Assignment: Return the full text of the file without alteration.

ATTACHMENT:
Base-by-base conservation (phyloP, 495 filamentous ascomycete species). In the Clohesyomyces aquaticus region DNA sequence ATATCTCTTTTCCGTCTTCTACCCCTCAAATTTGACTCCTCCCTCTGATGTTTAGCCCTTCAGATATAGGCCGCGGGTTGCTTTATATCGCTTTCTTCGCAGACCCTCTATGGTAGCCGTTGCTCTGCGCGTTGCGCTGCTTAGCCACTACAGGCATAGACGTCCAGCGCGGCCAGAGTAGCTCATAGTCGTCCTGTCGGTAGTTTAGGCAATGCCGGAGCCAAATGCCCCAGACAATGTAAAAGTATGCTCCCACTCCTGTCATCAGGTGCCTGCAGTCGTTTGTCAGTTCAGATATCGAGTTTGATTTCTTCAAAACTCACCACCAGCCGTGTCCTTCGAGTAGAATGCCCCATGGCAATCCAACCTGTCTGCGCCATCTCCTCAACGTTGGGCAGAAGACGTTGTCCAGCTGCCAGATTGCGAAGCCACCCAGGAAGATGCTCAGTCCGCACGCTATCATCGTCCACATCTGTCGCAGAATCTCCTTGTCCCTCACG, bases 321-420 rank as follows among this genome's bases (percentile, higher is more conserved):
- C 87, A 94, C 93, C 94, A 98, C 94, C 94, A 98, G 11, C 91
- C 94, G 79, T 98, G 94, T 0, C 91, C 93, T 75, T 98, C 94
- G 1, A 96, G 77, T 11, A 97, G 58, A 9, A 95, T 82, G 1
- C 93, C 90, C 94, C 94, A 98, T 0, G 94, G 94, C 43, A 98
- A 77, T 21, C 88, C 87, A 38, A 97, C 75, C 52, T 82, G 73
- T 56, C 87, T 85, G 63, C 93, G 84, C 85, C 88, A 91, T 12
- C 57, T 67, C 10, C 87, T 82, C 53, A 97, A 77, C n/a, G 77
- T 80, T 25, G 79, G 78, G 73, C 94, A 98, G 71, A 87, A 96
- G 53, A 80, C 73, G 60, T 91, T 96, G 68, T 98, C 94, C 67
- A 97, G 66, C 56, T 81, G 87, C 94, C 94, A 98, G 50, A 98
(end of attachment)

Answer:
Base-by-base conservation (phyloP, 495 filamentous ascomycete species). In the Clohesyomyces aquaticus region DNA sequence ATATCTCTTTTCCGTCTTCTACCCCTCAAATTTGACTCCTCCCTCTGATGTTTAGCCCTTCAGATATAGGCCGCGGGTTGCTTTATATCGCTTTCTTCGCAGACCCTCTATGGTAGCCGTTGCTCTGCGCGTTGCGCTGCTTAGCCACTACAGGCATAGACGTCCAGCGCGGCCAGAGTAGCTCATAGTCGTCCTGTCGGTAGTTTAGGCAATGCCGGAGCCAAATGCCCCAGACAATGTAAAAGTATGCTCCCACTCCTGTCATCAGGTGCCTGCAGTCGTTTGTCAGTTCAGATATCGAGTTTGATTTCTTCAAAACTCACCACCAGCCGTGTCCTTCGAGTAGAATGCCCCATGGCAATCCAACCTGTCTGCGCCATCTCCTCAACGTTGGGCAGAAGACGTTGTCCAGCTGCCAGATTGCGAAGCCACCCAGGAAGATGCTCAGTCCGCACGCTATCATCGTCCACATCTGTCGCAGAATCTCCTTGTCCCTCACG, bases 321-420 rank as follows among this genome's bases (percentile, higher is more conserved):
- C 87, A 94, C 93, C 94, A 98, C 94, C 94, A 98, G 11, C 91
- C 94, G 79, T 98, G 94, T 0, C 91, C 93, T 75, T 98, C 94
- G 1, A 96, G 77, T 11, A 97, G 58, A 9, A 95, T 82, G 1
- C 93, C 90, C 94, C 94, A 98, T 0, G 94, G 94, C 43, A 98
- A 77, T 21, C 88, C 87, A 38, A 97, C 75, C 52, T 82, G 73
- T 56, C 87, T 85, G 63, C 93, G 84, C 85, C 88, A 91, T 12
- C 57, T 67, C 10, C 87, T 82, C 53, A 97, A 77, C n/a, G 77
- T 80, T 25, G 79, G 78, G 73, C 94, A 98, G 71, A 87, A 96
- G 53, A 80, C 73, G 60, T 91, T 96, G 68, T 98, C 94, C 67
- A 97, G 66, C 56, T 81, G 87, C 94, C 94, A 98, G 50, A 98